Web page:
Tuesday, February 26, 2008

The mistake of the mega church model

I thought you might find this interesting, in light of the fact that Clairborne spent some time at this church.
I live in an area, the infamous "bible belt", wherein much of christendom is toddling along in insufferable shallowness. My husband and I share a deep conviction that we must be instrumental in teaching/discipling the body to "self-feed", and somehow infuse within it a passion to know intimately and serve relentlessly our Messiah. And so to be the Kingdom people God has called us out to be. We have worked among the desperately poor and among the intolerably wealthy and have come to find out the varying forms of poverty are equally soul wrenching when they are not accompanied by profound recognition of need for God.
Shining a light on poverty of spirit is one of our most urgent callings. Something the Spirit does powerfully if we but offer ourselves as the vessel...

October 18, 2007
Willow Creek Repents?
Why the most influential church in America now says "We made a mistake."

Few would disagree that Willow Creek Community Church has been one of the most influential churches in America over the last thirty years. Willow , through its association, has promoted a vision of church that is big, programmatic, and comprehensive. This vision has been heavily influenced by the methods of secular business. James Twitchell, in his new book Shopping for God, reports that outside Bill Hybels’ office hangs a poster that says: “What is our business? Who is our customer? What does the customer consider value?” Directly or indirectly, this philosophy of ministry—church should be a big box with programs for people at every level of spiritual maturity to consume and engage—has impacted every evangelical church in the country.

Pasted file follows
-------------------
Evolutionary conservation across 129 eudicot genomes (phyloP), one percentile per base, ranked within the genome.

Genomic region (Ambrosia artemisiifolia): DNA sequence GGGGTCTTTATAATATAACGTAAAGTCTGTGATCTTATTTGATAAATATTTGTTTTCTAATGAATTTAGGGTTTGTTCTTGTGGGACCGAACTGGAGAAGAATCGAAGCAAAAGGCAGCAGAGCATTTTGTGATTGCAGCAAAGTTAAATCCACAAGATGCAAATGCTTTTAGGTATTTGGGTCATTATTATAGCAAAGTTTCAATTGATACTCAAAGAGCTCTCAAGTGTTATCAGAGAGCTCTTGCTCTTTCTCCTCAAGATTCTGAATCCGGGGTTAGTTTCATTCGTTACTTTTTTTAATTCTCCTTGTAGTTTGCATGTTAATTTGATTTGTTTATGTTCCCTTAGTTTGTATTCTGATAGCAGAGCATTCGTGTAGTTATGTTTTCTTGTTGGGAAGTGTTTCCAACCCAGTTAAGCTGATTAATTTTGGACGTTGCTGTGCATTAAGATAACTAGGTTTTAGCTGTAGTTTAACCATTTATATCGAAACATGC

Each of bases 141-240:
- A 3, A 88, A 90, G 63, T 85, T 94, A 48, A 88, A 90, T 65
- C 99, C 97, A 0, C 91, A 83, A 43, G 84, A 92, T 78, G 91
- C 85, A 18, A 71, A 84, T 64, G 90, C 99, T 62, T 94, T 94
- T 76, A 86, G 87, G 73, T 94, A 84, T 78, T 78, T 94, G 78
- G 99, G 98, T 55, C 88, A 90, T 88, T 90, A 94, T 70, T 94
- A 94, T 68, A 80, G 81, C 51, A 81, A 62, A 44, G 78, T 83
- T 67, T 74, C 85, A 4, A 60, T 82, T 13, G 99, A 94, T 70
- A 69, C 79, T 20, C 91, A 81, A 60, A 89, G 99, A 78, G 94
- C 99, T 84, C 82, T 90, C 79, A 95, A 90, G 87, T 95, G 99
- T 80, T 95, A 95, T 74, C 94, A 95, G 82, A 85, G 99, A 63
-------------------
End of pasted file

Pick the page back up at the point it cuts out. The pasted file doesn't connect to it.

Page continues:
So what happens when leaders of Willow Creek stand up and say, “We made a mistake”?
Not long ago Willow released its findings from a multiple year qualitative study of its ministry. Basically, they wanted to know what programs and activities of the church were actually helping people mature spiritually and which were not. The results were published in a book, Reveal: Where Are You?, co-authored by Greg Hawkins, executive pastor of Willow Creek. Hybels called the findings “earth shaking,” “ground breaking,” and “mind blowing.”

In the Hawkins’ video he says, “Participation is a big deal. We believe the more people participating in these sets of activities, with higher levels of frequency, it will produce disciples of Christ.” This has been Willow ’s philosophy of ministry in a nutshell. The church creates programs/activities. People participate in these activities. The outcome is spiritual maturity. In a moment of stinging honesty Hawkins says, “I know it might sound crazy but that’s how we do it in churches. We measure levels of participation.”
Having put all of their eggs into the program-driven church basket you can understand their shock when the research revealed that “Increasing levels of participation in these sets of activities does NOT predict whether someone’s becoming more of a disciple of Christ. It does NOT predict whether they love God more or they love people more.”
Speaking at the Leadership Summit, Hybels summarized the findings this way:
"Some of the stuff that we have put millions of dollars into thinking it would really help our people grow and develop spiritually, when the data actually came back it wasn’t helping people that much. Other things that we didn’t put that much money into and didn’t put much staff against is stuff our people are crying out for."